Points of Light Halloween Edition: The Thing
Greetings once again, frightful readers. We’ve been going over horror stories all this month, and seeing as how today is All Hallows Eve, it seems fitting to head back to the crypt to unearth one more story. Of course, as I said last week, this is a story that’s a little hard to find. It could be anything- your dog, a bug, even YOU, reader. And no one would ever know until it was too late; for that is the power of today’s entry, one of my all-time favorite horror films- John Carpenter’s The Thing.
A remake of the 1950’s horror film, The Thing From Another World (itself an adaption of John W. Campbell’s Who Goes There), The Thing takes place at an Artic research base, which is suddenly invaded by a stray dog and a pair of Norwegian scientists trying to kill it. The Americans kill the scientists and take in the dog, then travel to the Norwegian base. There, they find a ruined building, and a horrific, two-headed human corpse, along with a long hollowed out block of ice. They realize the Norwegian scientists unearthed something in the ice, which is made readily apparent when the new dog mutates into a horrific creature. They subdue it, but realize the alien creature can perfectly adapt into another being, and even a cell can make a perfect replica. The men slowly devolve into paranoia, as they realize that the creature may be posing as one of them, and must be prevented from infecting the rest of the world.
What Writers Can Learn: Setup, Suspense, Paranoia, Unhappy Resolution
While much of what makes The Thing a success is it’s special effects, which are gruesome and yet amazing to behold given the limitations of the time, that same success is equally due to the film’s excellent setup. Placing the film in the Artic gives us a sparse, empty environment with no connection to the world at large. As such, when the Thing begins its attack, we know that no help is coming, and even if it did, it probably wouldn’t reach our heroes in time. Therefore, it is up to our small band of men to contain and eradicate the Thing before it can return to sleep, or infect the civilized world. However, there is one thing that is preventing them from doing so- each other.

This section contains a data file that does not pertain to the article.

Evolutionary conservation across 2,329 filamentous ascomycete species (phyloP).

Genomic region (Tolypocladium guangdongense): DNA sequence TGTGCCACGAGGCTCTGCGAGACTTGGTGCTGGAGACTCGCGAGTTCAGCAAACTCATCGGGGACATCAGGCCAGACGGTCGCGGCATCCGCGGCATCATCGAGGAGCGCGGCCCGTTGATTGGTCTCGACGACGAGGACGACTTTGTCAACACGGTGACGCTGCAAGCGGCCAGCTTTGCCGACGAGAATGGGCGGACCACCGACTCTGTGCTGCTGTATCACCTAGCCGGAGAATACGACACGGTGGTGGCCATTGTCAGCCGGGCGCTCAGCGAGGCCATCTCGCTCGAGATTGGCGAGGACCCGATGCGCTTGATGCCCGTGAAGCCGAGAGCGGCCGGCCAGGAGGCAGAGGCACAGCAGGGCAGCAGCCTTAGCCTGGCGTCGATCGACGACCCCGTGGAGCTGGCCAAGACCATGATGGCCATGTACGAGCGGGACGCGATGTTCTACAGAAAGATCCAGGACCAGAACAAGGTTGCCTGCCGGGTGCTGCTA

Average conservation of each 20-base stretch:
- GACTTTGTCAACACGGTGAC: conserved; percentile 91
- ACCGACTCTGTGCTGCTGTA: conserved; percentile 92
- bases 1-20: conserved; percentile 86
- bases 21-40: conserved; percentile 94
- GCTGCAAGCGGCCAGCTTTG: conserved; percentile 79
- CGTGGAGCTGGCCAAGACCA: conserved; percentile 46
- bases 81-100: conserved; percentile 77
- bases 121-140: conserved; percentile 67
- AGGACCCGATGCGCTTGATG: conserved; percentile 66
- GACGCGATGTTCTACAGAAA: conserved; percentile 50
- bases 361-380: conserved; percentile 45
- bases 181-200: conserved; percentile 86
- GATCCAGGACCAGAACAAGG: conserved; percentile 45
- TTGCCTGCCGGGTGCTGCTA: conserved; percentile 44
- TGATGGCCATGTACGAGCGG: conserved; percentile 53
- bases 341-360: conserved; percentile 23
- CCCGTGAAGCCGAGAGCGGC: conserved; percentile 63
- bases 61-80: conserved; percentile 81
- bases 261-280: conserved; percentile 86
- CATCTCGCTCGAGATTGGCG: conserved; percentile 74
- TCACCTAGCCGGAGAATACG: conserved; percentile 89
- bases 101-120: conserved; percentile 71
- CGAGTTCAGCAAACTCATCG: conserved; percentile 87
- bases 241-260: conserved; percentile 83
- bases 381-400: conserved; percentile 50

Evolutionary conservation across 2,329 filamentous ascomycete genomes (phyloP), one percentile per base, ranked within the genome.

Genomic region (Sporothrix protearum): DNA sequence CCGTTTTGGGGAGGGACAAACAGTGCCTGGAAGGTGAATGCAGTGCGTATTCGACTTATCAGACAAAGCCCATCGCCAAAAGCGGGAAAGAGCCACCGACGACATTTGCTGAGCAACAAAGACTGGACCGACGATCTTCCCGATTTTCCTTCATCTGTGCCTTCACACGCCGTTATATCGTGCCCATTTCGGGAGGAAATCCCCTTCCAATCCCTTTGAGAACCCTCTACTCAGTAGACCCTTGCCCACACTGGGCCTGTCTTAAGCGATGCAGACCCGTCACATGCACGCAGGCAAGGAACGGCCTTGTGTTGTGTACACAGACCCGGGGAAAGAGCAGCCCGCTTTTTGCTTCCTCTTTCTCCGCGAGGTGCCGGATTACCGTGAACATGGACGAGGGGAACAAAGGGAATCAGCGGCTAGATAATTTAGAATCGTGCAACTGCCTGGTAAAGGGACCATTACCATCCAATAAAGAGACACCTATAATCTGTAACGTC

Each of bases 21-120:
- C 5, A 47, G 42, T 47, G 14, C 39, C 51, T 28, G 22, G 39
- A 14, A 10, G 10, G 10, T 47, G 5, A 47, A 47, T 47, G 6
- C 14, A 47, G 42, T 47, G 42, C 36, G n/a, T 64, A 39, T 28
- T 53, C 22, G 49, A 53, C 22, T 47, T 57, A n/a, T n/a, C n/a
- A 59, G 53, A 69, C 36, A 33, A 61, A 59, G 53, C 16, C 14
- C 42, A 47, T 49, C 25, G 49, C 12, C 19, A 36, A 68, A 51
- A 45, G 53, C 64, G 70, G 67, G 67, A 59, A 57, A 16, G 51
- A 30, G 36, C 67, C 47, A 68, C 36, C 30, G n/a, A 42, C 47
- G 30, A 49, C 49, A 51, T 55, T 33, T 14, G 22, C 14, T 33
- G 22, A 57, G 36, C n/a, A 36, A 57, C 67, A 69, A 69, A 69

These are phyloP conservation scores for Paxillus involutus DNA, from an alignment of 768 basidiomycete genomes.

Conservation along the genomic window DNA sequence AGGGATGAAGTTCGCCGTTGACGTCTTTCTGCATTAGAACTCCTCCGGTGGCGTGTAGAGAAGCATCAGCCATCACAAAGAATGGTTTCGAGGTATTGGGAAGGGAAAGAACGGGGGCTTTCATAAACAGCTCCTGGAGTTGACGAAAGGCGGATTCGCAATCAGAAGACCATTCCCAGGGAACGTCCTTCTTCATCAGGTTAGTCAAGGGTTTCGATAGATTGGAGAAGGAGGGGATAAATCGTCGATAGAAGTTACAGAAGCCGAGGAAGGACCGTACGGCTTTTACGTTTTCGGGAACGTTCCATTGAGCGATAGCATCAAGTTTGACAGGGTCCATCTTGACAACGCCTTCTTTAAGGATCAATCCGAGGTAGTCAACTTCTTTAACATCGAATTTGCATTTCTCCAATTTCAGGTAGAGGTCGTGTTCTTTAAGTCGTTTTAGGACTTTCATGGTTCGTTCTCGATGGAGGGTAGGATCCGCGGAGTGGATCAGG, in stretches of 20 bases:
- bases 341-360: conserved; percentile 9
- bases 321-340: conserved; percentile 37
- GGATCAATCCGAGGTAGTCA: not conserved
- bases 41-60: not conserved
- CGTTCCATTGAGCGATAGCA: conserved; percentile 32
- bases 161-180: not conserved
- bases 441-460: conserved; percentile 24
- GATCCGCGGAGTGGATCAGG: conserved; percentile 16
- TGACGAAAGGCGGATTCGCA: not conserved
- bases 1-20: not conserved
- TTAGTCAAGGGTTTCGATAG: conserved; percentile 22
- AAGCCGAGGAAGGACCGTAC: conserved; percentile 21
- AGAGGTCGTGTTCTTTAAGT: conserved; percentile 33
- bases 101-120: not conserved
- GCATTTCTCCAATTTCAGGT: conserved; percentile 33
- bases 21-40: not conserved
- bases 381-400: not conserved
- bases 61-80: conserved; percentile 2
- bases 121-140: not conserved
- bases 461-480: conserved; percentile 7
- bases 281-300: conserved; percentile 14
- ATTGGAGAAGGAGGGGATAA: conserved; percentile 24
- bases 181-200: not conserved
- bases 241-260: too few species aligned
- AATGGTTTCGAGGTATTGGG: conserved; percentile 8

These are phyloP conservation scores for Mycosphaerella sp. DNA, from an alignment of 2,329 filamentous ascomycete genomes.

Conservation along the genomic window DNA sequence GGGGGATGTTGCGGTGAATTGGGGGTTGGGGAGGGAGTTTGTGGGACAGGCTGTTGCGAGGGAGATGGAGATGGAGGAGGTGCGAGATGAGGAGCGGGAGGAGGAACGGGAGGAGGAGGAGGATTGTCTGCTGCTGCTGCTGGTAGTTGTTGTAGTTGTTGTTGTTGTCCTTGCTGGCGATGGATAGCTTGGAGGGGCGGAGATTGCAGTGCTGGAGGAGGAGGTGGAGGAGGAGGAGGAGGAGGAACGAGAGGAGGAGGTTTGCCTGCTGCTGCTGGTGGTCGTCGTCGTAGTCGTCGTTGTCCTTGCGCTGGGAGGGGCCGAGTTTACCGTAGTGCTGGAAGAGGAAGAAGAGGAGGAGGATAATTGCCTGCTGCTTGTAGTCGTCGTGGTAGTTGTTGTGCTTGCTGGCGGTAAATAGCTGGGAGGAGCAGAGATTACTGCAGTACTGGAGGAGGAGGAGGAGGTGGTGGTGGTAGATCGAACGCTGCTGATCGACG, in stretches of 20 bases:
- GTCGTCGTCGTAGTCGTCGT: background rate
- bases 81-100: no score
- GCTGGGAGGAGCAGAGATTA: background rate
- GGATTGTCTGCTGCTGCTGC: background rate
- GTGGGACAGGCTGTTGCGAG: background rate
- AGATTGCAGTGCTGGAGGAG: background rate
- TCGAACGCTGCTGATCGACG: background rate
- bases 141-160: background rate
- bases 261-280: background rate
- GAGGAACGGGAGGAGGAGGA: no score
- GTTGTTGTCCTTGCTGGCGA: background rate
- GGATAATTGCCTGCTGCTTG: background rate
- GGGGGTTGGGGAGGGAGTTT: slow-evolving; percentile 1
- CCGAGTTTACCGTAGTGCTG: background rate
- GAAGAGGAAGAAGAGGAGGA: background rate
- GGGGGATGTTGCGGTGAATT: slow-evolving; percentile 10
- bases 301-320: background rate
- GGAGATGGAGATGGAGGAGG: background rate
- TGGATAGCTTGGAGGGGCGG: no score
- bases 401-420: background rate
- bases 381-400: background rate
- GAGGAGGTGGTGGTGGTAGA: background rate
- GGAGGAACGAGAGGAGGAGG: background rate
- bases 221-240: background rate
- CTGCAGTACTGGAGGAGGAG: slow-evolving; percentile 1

Remember, the Thing is capable of perfectly imitating any living being, including humans. Therefore, the men are highly suspicious and paranoid of each other, heightened by lack of sleep. This means that even the slightest hint of an impersonation is met with open hostility- MacReady, the main character, is left outside in the cold when a torn jacket with his name is found. When they attempt to perform a blood test to check for the Thing, the blood samples are destroyed, leading to suspicion of all those with access to the med lab. One man is even shot and killed because of the rampant paranoia without showing any signs of infection (he is later proved to be fully human). And since the audience has no idea which, if any, of the men are infected, we feel that same fear and paranoia, which heightens our fear, and our reactions when the Thing does reveal itself.
Still, the movie wisely avoids any chance for a sequel (and as proved by the 2011 prequel, no additional story is required) with its ending. Here, we have a rather nihilistic conclusion that still manages to keep our questions and paranoia going. With the destruction of the Thing, the base, and the majority of the crew, we are left with MacReady and fellow survivor Childs sitting in the ruins of the base. They cannot prove that either of them is not infected, but it is a moot point, since without shelter, the freezing temperatures will kill them before any rescue team arrives. Therefore they sit facing each other, taking their last drinks, as the film ends. It is a dark and chilling ending, and leaves many questions unanswered. But regardless of whether or not the Thing still exists, it is frightening to believe that these two men will be rewarded for saving the world by freezing to death. Of course, the viewer will also wonder if they are even still men, and whether a rescue team would unleash a greater horror by saving them.
The Thing has received many adaptions over the years, but minus the afore-mentioned prequel, it still stands as a sci-fi tale with Hitchcock level suspense. Even without the effects, the idea of men cut off from civilization and facing an evil that they cannot see is more than enough to drive the story. Writers can easily take the suspense and paranoia and its effects for various other stories, such as thrillers, adventure, and obviously straight horror. But perhaps the ending offers the greatest lesson. In too many stories, major problems are resolved with a forced happy ending. This serves as a reminder that, just like in life, characters can do everything right, save the day, and still die as a result. But the fact that MacReady and the others accept that, helps makes this ending even more memorable, and even more chilling.
Well, that’s the last coffin for this year. I hope you’ve enjoyed our trip around the graveyard, and don’t be afraid to pick up any of the stories I’ve mentioned (either the original or this version of The Thing are excellent films, though the suspense and effects drive each differently). And remember, tomorrow is the start of the Lightrider Giveaway contest, so be sure to use the Lightrider Facebook page to enter. Happy Halloween!
Posted on October 31, 2013, in Inspiration, Promotion, Uncategorized, Writing, Writing Tips and tagged Halloween, Horror, John Carpenter, Paranoia, Suspense, The Thing, writing. Bookmark the permalink. Leave a comment.